There’s a modern myth that it is middle-aged men who are overweight that are most at risk of heart disease. But increasingly, women are becoming more at risk, in fact, a spokeswomen for the British Heart Foundation (BHF) says that heart disease is the single biggest killer of women in the UK, and kills 3 times more women than breast cancer. Unlike breast cancer however, heart disease can be prevented, so we have listed the very best advice on how to cut your risk of developing heart disease:
1. Stop Smoking
Smoking is often associated with cancers, in particular lung cancer, but did you know that if you smoke, you are twice as likely to develop heart disease than if you were a non smoker? However, all is not lost if you do smoke, give up in your 40’s and research shows that you have a 40% reduction in the risk of having a heart attack and stroke within 5 years.
2. Take regular exercise
Studies have shown that people who lead a mostly sedentary life are at greater risk of not only heart disease, but cancer and diabetes. Experts recommend at least 150 minutes a week of exercise, which works out at only 20 minutes a day. You don’t have to be a gym bunny, start off by walking for 10 minutes then walk back. Increase the speed and length gradually or incorporate the exercise into your everyday routine, for instance, get off the bus a stop early, don’t take the lift at work, instead, walk up the stairs.
3. Check your blood pressure
High blood pressure is fairly common in the UK, with 1 in 3 adults suffering from it, but alarmingly, about a third don’t realise, so get yours checked. If you have high blood pressure you are three times more likely to develop heart disease and twice as likely to die from it. If you are over 40 it is especially important to get it checked so that you can have the correct medication and health advice.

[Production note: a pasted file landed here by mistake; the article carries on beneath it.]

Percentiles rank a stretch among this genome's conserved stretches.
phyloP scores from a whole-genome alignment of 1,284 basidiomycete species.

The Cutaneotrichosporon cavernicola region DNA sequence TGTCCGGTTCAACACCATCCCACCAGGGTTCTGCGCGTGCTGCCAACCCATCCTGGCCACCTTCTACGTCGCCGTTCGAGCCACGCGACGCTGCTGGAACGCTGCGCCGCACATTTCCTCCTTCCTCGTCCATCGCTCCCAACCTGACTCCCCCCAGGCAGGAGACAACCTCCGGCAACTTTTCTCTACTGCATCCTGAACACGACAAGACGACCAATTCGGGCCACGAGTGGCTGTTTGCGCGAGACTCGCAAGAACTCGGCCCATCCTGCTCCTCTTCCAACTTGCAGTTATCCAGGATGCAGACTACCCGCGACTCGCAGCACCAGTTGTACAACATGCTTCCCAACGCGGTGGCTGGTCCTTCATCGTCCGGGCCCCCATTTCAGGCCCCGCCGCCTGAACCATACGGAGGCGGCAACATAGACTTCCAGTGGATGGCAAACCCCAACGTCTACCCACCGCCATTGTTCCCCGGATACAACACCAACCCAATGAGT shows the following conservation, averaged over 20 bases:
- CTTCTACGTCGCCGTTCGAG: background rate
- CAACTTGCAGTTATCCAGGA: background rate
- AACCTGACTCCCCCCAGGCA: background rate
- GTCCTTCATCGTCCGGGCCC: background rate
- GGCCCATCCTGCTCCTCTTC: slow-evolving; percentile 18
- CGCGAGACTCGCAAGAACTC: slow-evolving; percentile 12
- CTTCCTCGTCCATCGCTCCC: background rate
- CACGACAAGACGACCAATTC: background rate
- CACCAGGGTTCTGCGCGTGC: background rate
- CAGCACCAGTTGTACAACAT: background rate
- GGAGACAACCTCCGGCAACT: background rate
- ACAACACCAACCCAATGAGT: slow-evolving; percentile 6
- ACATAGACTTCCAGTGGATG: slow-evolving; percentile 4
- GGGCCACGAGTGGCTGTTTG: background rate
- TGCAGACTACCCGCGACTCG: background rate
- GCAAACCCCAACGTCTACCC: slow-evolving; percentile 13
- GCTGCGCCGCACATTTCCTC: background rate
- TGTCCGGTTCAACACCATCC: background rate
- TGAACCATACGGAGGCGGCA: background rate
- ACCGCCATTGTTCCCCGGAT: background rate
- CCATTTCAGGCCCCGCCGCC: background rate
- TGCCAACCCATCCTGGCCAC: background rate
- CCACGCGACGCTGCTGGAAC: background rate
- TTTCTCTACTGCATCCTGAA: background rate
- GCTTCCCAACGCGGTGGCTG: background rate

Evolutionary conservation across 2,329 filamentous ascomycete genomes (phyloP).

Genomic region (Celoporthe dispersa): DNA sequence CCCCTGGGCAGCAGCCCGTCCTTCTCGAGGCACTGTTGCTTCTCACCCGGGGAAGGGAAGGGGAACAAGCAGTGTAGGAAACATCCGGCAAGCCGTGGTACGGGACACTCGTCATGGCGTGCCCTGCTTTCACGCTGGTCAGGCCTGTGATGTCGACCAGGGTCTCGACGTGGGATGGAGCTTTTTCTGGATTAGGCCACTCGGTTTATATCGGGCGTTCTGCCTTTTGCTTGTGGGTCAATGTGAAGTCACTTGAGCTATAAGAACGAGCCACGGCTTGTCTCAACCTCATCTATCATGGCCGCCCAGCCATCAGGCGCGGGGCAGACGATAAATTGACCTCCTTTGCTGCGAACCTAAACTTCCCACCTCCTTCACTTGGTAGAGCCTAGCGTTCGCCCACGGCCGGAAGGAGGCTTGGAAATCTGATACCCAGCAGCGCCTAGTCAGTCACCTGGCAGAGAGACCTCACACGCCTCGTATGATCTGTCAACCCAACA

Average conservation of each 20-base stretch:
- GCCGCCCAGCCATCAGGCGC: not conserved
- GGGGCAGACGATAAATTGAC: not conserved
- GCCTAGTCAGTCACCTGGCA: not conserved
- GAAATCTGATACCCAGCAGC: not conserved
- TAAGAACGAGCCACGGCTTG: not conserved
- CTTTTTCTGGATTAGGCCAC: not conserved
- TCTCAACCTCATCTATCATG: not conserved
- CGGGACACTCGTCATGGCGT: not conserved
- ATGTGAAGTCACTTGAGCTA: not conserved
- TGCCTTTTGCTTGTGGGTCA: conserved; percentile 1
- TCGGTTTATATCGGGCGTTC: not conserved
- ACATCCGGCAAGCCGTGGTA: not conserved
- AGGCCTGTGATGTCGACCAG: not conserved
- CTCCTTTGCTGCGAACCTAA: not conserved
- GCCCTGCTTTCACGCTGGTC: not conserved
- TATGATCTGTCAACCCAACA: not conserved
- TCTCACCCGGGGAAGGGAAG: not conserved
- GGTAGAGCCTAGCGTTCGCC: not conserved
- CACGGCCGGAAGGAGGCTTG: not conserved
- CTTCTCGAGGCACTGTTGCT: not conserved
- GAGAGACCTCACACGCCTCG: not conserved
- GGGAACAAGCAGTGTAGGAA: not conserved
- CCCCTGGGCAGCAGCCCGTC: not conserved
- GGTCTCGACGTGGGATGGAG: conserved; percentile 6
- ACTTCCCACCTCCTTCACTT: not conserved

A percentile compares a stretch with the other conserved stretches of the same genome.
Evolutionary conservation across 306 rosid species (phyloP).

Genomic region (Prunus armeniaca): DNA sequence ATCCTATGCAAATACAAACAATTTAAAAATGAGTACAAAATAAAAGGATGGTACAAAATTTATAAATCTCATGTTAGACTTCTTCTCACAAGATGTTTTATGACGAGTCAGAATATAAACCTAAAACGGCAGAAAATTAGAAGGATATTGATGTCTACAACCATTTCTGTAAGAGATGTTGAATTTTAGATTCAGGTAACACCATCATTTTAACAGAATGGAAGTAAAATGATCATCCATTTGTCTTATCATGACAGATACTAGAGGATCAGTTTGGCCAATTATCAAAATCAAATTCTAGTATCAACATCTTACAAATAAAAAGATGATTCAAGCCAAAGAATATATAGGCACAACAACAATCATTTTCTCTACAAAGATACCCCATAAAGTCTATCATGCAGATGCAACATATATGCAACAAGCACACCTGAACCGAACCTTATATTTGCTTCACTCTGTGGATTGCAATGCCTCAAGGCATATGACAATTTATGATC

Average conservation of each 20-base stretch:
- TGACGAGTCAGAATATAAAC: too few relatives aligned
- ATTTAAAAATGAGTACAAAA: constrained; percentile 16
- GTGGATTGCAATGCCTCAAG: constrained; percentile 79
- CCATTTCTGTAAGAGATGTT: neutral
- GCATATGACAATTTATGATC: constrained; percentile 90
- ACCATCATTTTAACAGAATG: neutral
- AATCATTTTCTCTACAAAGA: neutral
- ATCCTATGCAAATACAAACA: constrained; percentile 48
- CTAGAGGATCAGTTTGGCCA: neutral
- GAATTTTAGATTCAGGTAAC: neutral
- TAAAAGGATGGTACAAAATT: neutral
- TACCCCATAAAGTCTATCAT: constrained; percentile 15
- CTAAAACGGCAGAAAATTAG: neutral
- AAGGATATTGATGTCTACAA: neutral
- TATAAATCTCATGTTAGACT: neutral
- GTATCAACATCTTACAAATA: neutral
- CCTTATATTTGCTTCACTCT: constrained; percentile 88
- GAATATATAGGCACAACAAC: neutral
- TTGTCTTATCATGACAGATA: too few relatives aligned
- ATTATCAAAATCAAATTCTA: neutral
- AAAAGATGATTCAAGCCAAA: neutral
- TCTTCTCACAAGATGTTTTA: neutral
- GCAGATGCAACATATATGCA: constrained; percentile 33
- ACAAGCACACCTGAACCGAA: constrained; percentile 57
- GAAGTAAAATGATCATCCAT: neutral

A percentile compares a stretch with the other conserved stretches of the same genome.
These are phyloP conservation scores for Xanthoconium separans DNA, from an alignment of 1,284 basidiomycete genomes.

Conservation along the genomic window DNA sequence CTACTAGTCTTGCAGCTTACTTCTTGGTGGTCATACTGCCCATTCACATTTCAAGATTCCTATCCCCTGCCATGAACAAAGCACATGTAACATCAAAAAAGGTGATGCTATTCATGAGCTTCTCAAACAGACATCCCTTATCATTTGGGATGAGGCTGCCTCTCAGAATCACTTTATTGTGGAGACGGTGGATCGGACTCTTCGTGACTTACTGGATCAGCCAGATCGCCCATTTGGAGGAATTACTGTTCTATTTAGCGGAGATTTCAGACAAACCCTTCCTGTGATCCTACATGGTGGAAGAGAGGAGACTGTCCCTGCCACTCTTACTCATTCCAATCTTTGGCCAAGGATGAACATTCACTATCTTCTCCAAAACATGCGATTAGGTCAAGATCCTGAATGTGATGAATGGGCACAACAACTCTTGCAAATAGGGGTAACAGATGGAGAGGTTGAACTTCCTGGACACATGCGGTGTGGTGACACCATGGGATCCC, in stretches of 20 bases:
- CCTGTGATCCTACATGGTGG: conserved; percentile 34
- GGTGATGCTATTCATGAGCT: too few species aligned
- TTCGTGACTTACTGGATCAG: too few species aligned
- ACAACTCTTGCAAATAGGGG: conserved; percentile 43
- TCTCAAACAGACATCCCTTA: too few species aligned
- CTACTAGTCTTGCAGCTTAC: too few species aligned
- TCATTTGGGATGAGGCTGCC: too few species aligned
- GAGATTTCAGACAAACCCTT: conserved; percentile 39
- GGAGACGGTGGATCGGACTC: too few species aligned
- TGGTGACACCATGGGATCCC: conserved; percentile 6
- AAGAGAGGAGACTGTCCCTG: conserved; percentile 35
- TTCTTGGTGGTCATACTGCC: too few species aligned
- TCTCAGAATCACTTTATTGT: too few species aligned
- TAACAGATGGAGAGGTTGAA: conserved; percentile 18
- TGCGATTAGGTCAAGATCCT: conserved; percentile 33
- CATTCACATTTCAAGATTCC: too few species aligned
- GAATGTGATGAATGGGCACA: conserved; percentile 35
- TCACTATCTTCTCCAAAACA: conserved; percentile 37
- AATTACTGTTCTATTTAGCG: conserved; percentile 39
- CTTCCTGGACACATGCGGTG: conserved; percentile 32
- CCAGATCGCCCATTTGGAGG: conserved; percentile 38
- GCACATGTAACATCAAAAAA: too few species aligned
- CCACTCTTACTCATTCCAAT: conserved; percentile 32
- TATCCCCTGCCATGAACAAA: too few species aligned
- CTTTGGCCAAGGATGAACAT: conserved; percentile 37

4. Check your cholesterol
As with high blood pressure, high cholesterol is also an indicator that you could be at risk of developing heart disease, as cholesterol builds up in the arteries and blocks the blood flow. In the UK, 2 out of 3 people have high cholesterol but you can do something about it. Eat products that lower your cholesterol and contain plant sterols and stenols, such as Benecol and Flora Pro-Activ.
5. Cut out sugar & salt
A diet high in sugar and salts can increase your risk of developing type 2 diabetes, and this in turn could lead to heart disease, as women with diabetes are 8 times more likely to develop heart disease. However, changing your diet can have radical effects on type 2 diabetes, by cutting out sugar and salts and eating a healthy diet, you can lower your weight and minimise your risk of both diseases.
6. Eat a Mediterranean Diet
Studies show that people in the Mediterranean tend to live for 2 or 3 years longer. It is thought that this is because they eat a diet consisting of fruit and vegetables, oily fish and olive oil, all of which contain anti-oxidants that fight the effects of cancer and heart disease. It is recommended that people should eat two portion of fish a week, one should include an oily fish, such as salmon, sardine or mackerel as these types of fish contain the highest levels of omega 3 fatty acids.